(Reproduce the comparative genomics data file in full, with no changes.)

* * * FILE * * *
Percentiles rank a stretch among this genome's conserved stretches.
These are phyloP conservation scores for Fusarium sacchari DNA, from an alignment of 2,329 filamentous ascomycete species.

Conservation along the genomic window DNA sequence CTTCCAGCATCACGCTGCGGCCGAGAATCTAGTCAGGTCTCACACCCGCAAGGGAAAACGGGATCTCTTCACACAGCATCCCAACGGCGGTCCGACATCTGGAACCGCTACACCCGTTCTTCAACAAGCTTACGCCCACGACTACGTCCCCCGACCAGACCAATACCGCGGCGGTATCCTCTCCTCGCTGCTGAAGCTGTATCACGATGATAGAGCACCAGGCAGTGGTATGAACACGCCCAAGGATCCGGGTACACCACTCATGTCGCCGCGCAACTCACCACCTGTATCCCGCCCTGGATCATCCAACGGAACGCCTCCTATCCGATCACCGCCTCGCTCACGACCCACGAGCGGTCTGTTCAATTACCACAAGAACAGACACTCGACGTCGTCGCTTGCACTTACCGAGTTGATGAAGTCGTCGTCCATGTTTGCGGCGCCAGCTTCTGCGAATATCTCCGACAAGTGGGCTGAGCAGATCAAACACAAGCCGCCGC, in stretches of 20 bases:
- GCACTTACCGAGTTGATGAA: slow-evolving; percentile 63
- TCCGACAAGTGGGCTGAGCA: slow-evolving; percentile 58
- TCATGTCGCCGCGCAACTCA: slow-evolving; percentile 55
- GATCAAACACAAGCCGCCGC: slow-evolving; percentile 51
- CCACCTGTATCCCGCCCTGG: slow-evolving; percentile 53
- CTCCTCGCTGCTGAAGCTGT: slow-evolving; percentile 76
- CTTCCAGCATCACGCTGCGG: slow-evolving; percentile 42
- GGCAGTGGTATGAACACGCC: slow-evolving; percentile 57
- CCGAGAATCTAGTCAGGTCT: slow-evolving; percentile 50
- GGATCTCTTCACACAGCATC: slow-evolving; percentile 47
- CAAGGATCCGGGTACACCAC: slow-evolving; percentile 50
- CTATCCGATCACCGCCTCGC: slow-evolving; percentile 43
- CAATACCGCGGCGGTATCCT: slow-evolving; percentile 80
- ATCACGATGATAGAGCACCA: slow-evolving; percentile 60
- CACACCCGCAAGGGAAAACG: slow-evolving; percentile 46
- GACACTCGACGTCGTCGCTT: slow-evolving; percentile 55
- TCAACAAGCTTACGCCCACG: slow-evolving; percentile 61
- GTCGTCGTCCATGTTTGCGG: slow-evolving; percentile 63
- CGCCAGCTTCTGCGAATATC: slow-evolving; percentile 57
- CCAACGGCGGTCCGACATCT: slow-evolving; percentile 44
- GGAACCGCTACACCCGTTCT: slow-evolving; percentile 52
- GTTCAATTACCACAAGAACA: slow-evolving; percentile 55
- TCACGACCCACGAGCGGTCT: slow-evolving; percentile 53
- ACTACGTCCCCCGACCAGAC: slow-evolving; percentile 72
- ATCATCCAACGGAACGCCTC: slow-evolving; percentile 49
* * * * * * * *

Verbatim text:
Percentiles rank a stretch among this genome's conserved stretches.
These are phyloP conservation scores for Fusarium sacchari DNA, from an alignment of 2,329 filamentous ascomycete species.

Conservation along the genomic window DNA sequence CTTCCAGCATCACGCTGCGGCCGAGAATCTAGTCAGGTCTCACACCCGCAAGGGAAAACGGGATCTCTTCACACAGCATCCCAACGGCGGTCCGACATCTGGAACCGCTACACCCGTTCTTCAACAAGCTTACGCCCACGACTACGTCCCCCGACCAGACCAATACCGCGGCGGTATCCTCTCCTCGCTGCTGAAGCTGTATCACGATGATAGAGCACCAGGCAGTGGTATGAACACGCCCAAGGATCCGGGTACACCACTCATGTCGCCGCGCAACTCACCACCTGTATCCCGCCCTGGATCATCCAACGGAACGCCTCCTATCCGATCACCGCCTCGCTCACGACCCACGAGCGGTCTGTTCAATTACCACAAGAACAGACACTCGACGTCGTCGCTTGCACTTACCGAGTTGATGAAGTCGTCGTCCATGTTTGCGGCGCCAGCTTCTGCGAATATCTCCGACAAGTGGGCTGAGCAGATCAAACACAAGCCGCCGC, in stretches of 20 bases:
- GCACTTACCGAGTTGATGAA: slow-evolving; percentile 63
- TCCGACAAGTGGGCTGAGCA: slow-evolving; percentile 58
- TCATGTCGCCGCGCAACTCA: slow-evolving; percentile 55
- GATCAAACACAAGCCGCCGC: slow-evolving; percentile 51
- CCACCTGTATCCCGCCCTGG: slow-evolving; percentile 53
- CTCCTCGCTGCTGAAGCTGT: slow-evolving; percentile 76
- CTTCCAGCATCACGCTGCGG: slow-evolving; percentile 42
- GGCAGTGGTATGAACACGCC: slow-evolving; percentile 57
- CCGAGAATCTAGTCAGGTCT: slow-evolving; percentile 50
- GGATCTCTTCACACAGCATC: slow-evolving; percentile 47
- CAAGGATCCGGGTACACCAC: slow-evolving; percentile 50
- CTATCCGATCACCGCCTCGC: slow-evolving; percentile 43
- CAATACCGCGGCGGTATCCT: slow-evolving; percentile 80
- ATCACGATGATAGAGCACCA: slow-evolving; percentile 60
- CACACCCGCAAGGGAAAACG: slow-evolving; percentile 46
- GACACTCGACGTCGTCGCTT: slow-evolving; percentile 55
- TCAACAAGCTTACGCCCACG: slow-evolving; percentile 61
- GTCGTCGTCCATGTTTGCGG: slow-evolving; percentile 63
- CGCCAGCTTCTGCGAATATC: slow-evolving; percentile 57
- CCAACGGCGGTCCGACATCT: slow-evolving; percentile 44
- GGAACCGCTACACCCGTTCT: slow-evolving; percentile 52
- GTTCAATTACCACAAGAACA: slow-evolving; percentile 55
- TCACGACCCACGAGCGGTCT: slow-evolving; percentile 53
- ACTACGTCCCCCGACCAGAC: slow-evolving; percentile 72
- ATCATCCAACGGAACGCCTC: slow-evolving; percentile 49